Cambridge, U.K. ; New York : Cambridge University Press, 2012.
xiv, 221 p. : ill., map ; 23 cm.
Includes bibliographical references (p. 208-215) and index.
1. On being long in company
2. A boy finds his mama(s)
3. The closeness of strangers
4. Embracing talk
5. Lines of vision
6. The hand of play
7. Ways with time and words
8. Shaping the mainstream.
"Childhood and family life have changed significantly in recent decades. What is the nature of these changes? How have they affected the use of time, space, work and play? In what ways have they influenced face-to-face talk and the uses of technology within families and communities? Eminent anthropologist Shirley Brice Heath sets out to find answers to these and similar questions, tracking the lives of 300 black and white working-class families as they reshaped their lives in new locations, occupations and interpersonal alignments over a period of thirty years. From the 1981 recession through the economic instabilities and technological developments of the opening decade of the twenty-first century, Shirley Brice Heath shows how families constantly rearrange their patterns of work, language, play and learning in response to economic pressures. This outstanding study is a must-read for anyone interested in family life, language development and social change"-- Provided by publisher.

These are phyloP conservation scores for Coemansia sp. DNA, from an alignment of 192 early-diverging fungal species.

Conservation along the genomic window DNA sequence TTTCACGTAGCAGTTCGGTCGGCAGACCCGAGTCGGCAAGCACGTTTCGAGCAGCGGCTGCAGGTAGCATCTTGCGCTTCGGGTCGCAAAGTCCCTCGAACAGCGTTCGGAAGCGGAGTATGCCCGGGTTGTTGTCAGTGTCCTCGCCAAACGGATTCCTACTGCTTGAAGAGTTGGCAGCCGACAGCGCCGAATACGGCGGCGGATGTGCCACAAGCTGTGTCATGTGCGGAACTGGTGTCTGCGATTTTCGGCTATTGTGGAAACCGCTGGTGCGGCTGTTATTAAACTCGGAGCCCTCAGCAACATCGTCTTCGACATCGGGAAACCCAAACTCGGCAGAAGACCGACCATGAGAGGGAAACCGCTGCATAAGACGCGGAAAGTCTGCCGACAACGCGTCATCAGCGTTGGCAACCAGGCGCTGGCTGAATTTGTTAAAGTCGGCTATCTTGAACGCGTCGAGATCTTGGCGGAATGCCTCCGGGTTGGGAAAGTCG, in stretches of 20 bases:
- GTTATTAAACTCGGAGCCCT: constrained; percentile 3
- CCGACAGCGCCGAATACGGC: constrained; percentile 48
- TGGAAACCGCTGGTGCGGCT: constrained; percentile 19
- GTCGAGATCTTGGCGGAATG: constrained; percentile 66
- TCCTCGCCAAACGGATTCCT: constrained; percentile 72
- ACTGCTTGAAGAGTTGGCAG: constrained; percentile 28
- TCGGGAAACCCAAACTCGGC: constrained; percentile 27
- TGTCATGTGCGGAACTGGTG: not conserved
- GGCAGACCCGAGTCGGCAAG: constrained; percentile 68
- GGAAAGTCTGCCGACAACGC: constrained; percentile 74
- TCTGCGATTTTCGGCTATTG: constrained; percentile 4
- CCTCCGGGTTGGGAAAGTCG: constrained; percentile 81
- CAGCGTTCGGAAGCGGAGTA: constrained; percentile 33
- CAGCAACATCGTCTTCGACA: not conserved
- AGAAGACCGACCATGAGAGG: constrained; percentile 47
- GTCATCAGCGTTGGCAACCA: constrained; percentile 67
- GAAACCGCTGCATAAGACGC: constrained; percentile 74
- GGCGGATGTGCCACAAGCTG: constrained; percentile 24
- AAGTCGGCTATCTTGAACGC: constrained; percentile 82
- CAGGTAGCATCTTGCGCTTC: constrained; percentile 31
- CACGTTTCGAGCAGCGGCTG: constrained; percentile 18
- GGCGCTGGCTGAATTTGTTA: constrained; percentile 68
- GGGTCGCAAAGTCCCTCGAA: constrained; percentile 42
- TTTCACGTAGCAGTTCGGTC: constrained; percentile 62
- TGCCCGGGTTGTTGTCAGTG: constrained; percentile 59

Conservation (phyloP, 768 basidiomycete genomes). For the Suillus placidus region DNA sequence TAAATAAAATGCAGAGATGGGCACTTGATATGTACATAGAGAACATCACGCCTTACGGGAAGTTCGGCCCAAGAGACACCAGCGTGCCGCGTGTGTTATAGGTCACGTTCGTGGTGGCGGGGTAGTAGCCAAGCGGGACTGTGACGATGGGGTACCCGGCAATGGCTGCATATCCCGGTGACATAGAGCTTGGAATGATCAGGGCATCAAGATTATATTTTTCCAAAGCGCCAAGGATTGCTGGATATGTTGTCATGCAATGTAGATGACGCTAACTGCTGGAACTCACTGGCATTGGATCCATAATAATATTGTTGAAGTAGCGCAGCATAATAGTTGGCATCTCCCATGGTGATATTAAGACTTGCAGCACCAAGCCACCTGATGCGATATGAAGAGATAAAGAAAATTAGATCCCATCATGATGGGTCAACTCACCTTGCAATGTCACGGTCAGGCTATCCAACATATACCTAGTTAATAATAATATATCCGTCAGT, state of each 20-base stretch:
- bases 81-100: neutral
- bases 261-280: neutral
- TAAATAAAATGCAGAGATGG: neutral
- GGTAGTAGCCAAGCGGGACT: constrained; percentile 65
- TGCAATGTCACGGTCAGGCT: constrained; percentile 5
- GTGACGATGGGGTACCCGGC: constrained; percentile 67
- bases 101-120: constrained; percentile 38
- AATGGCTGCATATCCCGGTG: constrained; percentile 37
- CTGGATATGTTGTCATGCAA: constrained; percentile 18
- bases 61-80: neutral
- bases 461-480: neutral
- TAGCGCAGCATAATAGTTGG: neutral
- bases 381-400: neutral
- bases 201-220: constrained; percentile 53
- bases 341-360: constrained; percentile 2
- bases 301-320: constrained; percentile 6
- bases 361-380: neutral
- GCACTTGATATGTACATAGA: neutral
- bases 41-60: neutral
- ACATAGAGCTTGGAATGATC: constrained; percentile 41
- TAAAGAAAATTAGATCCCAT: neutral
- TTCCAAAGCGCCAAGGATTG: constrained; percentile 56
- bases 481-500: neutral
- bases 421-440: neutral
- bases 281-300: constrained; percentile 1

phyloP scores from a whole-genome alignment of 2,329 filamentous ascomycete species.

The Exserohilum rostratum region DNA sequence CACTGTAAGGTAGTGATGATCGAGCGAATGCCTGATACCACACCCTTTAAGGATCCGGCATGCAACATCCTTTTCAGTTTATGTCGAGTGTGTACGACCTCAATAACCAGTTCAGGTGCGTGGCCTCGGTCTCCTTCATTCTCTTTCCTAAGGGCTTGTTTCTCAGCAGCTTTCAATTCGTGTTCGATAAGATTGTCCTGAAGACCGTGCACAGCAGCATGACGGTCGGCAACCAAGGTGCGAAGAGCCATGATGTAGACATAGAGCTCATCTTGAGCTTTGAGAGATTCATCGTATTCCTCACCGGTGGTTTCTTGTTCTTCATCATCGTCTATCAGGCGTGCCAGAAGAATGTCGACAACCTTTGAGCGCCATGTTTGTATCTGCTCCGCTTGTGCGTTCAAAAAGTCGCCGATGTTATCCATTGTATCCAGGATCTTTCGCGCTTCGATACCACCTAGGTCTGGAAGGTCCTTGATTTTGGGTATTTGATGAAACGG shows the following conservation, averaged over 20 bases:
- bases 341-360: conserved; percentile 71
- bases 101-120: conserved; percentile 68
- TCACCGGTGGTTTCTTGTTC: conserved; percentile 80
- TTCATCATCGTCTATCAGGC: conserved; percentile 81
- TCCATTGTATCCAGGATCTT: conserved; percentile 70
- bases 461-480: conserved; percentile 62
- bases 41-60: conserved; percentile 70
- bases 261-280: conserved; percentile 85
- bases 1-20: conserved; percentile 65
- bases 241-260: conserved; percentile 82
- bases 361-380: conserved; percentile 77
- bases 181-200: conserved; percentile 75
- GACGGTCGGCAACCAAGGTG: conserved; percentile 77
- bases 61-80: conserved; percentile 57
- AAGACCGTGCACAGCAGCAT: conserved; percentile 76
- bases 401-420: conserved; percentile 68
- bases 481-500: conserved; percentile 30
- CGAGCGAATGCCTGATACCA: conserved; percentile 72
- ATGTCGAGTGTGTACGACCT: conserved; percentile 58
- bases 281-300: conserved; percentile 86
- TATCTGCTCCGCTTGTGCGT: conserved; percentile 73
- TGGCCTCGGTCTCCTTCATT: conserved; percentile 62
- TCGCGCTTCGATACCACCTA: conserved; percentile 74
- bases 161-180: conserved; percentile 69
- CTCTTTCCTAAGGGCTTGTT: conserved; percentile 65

"In transcribing the speech of the characters in this book, I have made no effort to provide phonetic representation. Words are presented in an approximation to standard orthography, with as much "eye-dialect" as seems necessary to indicate the varieties of English used, primarily African American English Vernacular and Piedmont Carolina dialect. The children of the two communities grew up learning local dialect forms. Trackton children who did not leave the community until they were in their adolescence retained more features of African American English Vernacular than those who left before they entered school"-- Provided by publisher.